Greenland's Bedrock Reveals Our Planet's Future Temperature Understanding
Jul 30, 2010 12:46
Scientists have finally hit Greenland's bedrock last week. And now they say the buried rock holds secrets to how Earth's climate changed 100,000 years ago. And what this has on the implications of today's climate upheaval.
Scientists collected ice cores, cystallized ice that contains air bubbles from previous time periods dating back to the Eemian Period, around 10,000 to 115,000 years ago. They want to analyze the sames to help us understand the impacts of global warming. According to project head Dorthe Dahl-Jensen of the university of Copenhagen:
"Our findings will increase our knowledge on the climate system and increase our ability to predict the speed and final height of sea level rise. If the Eemian was unstable, then the models of future change due to increased greenhouse effect are wrong as they cannot handle sudden changes."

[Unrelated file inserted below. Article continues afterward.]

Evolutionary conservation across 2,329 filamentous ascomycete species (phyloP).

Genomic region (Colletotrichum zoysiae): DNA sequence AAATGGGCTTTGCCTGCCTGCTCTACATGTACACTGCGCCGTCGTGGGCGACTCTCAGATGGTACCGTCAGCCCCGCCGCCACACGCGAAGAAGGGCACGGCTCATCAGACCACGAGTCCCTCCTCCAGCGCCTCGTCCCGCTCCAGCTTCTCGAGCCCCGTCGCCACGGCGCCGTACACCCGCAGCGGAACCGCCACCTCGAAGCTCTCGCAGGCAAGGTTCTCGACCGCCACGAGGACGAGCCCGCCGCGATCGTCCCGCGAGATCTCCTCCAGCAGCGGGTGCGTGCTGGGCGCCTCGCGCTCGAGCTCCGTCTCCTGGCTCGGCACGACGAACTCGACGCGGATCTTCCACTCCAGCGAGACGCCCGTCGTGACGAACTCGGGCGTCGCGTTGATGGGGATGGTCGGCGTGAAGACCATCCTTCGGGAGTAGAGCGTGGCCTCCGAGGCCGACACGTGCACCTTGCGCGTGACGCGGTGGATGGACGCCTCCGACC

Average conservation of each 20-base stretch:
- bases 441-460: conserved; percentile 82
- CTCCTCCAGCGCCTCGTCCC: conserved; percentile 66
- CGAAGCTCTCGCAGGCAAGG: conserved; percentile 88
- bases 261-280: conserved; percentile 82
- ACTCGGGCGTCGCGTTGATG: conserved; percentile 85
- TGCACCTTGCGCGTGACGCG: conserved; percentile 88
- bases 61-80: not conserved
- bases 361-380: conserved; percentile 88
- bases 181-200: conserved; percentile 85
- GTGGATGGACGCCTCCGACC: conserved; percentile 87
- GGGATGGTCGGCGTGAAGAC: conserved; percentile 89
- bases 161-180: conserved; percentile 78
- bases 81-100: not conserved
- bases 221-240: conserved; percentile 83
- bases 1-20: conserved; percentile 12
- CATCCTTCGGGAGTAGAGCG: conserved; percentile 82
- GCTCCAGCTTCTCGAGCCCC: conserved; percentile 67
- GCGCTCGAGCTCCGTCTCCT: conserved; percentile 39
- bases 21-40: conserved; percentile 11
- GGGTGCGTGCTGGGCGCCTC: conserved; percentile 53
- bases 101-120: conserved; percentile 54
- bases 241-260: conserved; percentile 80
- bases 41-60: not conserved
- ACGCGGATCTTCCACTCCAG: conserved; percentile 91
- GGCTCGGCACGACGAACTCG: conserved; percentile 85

Invisibility is something scientists have been trying to achieve in tech for many years. It looks like the smart folks from the University of Rochester have found a way to hide something from sight. Read more